Wednesday, 21 December 2016

Journey to Dulwich Hamlet and Memories by John Swan

Journey to Dulwich Hamlet and Memories
By former player John Swan



L
ike every young boy brought up in the fifties who played football in the street, the senior  local amateur team was something of a pinnacle to aim for. So, when in 1960 after watching Kingstonian lose to Hendon 1-0 in the Amateur Cup Final at a full Wembley Stadium, (in which Alan Wyatt, Hugh Lindsay and Mike Candey featured and who later I would train and play with) I got a phone call to ask me to play for Kingstonian’s ‘A’ team at the age of 14. It was like winning the pools. The K's were one of the top sides at the time and their ground at Richmond Road had a wonderful playing surface and was used for Amateur Internationals. I had played on it as a schoolboy in the District side so knew the training area and clubhouse, which were excellent.
It was then I met Vic Heasman, Alan Wyatt, Brian Wakefield, Brian O'Connell, Bob Butler, Dave Johnson, Tony Slade, Peter Searle, Dave Roberts, Roddy Hay and Bobby Russell – all of whom were to find their way to Dulwich Hamlet.

I made my debut at 17 when Roddy Haider was selected for England. We played Hitchin Town and that was when Alan Wyatt became a mentor to me, offering sound advice like "Play the ball" and "Keep it simple." Advice which stayed with me all my playing days. I really enjoyed my years at the K's. It was a happy club and everybody was treated the same. It was at this time that Peter Gleeson managed to get me to Charlton Athletic where I played with Billy Bonds, Keith Peacock, Vic Halom and Ray Harford. My ‘claim to fame’ (which I have used in many after-dinner speeches) is that I have slept with ‘Bonzo’ in a double bed in Holland. We were on tour and played in Feyenoord Stadium against Spurs, and the home team in front of a huge crowd for a youth match.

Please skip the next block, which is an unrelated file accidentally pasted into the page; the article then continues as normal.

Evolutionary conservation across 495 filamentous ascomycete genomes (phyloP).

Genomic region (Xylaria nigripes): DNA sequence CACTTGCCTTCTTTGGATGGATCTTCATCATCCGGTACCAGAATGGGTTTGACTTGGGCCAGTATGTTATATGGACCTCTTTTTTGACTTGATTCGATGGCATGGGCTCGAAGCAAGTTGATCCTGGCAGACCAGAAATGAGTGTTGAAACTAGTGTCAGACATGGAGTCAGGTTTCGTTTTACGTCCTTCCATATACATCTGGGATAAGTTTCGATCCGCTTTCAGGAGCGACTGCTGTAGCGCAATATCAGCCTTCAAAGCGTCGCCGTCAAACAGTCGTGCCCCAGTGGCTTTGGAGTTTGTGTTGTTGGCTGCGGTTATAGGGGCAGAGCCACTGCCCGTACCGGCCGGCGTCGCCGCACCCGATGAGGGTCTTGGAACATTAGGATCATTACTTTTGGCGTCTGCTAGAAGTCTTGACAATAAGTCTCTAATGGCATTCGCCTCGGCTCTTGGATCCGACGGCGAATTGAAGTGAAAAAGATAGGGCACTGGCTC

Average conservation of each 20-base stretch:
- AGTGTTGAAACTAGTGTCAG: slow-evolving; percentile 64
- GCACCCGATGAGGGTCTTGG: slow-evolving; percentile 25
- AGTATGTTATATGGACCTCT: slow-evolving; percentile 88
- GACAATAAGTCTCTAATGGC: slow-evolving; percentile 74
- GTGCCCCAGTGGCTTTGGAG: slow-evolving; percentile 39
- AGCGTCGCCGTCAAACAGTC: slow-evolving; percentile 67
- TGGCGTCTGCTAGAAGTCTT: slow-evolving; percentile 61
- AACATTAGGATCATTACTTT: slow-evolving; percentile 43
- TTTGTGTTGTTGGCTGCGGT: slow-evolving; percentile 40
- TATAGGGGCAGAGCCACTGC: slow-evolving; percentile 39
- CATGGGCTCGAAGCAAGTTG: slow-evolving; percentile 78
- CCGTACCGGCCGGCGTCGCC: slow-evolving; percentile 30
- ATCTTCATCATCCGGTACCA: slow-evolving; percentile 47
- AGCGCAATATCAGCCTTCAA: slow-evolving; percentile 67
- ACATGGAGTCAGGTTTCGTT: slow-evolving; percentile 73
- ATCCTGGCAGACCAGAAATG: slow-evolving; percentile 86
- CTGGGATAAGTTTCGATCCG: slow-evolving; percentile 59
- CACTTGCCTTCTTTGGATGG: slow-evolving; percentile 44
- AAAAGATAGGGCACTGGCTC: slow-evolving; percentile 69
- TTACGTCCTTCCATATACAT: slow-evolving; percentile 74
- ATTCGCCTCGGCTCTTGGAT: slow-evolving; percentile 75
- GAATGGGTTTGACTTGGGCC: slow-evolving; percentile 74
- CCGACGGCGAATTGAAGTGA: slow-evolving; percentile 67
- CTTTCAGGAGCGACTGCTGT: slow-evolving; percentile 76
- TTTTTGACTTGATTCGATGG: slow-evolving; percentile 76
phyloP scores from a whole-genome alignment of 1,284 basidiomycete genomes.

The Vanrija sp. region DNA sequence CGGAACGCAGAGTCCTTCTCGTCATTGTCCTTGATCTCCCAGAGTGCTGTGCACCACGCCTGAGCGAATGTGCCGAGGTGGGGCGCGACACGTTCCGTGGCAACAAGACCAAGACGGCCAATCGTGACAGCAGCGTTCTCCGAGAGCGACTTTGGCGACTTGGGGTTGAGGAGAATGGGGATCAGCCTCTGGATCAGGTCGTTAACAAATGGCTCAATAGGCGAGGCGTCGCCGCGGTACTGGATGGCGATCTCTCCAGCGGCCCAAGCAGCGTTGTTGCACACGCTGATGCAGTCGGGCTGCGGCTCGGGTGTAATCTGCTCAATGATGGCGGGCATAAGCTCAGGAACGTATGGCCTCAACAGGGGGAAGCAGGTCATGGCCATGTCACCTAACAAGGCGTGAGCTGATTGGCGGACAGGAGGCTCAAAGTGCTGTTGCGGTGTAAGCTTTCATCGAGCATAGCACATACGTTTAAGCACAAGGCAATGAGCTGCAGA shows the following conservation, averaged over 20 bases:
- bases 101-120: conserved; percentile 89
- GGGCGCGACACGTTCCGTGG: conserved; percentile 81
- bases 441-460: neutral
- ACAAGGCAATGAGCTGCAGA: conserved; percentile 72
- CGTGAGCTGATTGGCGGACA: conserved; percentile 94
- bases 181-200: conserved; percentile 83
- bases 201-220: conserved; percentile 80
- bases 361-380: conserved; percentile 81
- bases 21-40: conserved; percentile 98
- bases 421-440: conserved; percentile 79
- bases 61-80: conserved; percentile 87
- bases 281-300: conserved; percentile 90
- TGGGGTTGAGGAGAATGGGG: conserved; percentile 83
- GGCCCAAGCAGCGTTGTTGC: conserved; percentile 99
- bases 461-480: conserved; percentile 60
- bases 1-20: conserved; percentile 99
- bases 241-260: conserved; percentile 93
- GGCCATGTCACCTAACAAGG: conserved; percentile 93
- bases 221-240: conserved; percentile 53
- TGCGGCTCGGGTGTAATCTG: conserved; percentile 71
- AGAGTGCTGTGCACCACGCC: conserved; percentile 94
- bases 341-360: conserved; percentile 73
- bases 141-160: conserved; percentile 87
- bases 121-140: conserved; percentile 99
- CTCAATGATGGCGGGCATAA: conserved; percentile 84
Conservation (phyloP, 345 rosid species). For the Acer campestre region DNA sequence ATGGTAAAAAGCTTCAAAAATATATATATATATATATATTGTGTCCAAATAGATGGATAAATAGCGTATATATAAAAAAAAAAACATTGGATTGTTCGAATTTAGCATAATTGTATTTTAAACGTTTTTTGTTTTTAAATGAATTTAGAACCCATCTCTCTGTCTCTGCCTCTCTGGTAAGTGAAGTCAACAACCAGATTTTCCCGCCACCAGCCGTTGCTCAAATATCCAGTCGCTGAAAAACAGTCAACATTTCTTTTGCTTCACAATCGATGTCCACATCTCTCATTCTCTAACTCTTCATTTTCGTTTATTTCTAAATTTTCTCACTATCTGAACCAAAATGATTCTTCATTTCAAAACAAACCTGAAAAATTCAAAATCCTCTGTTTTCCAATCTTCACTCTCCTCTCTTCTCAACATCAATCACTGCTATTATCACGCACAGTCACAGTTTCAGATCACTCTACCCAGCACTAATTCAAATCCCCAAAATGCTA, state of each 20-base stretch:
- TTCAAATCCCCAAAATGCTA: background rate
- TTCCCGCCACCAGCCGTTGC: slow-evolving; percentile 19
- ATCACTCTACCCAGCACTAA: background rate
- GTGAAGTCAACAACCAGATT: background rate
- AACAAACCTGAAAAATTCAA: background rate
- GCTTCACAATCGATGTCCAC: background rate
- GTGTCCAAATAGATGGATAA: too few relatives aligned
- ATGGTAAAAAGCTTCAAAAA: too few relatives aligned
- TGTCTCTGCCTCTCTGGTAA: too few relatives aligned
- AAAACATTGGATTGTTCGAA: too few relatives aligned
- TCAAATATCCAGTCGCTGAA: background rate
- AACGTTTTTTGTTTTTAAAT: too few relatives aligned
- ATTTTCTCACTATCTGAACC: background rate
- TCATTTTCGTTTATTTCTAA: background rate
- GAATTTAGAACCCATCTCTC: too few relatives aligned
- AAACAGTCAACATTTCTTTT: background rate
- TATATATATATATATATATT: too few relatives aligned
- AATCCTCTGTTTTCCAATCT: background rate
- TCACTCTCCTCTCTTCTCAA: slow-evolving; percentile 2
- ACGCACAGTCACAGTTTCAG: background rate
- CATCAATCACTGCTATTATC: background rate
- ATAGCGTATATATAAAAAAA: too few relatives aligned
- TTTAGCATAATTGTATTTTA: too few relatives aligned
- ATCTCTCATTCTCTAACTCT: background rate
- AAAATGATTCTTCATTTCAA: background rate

Bob Stokoe came in as manager and got rid of me and two other future Hamlet players – Ray Major and Alan Hawkins. Back to the K's and the bombshell that Peter Gleeson was leaving and going to Dulwich Hamlet. Why would he go there? That was the chat among the players as Dulwich were struggling at the bottom of the league. The consensus of opinion was that they could only get better. Dulwich were a sleeping giant with probably the best amateur ground in the country.

A Scotsman took the reins at Richmond Road. His name was Tommy Dougall. He came from Hillingdon Borough in the Southern League. His introduction to the first team squad was on a tour to Spain. I don't think he was impressed with the behaviour of some of the senior players, who had quite a strong drinking culture. A few departures followed and he offered me expenses which were higher than what I had been getting. The catch was that he was an insurance salesman and half had to be used to buy an insurance policy! My father worked in insurance and told me to have nothing to do with it.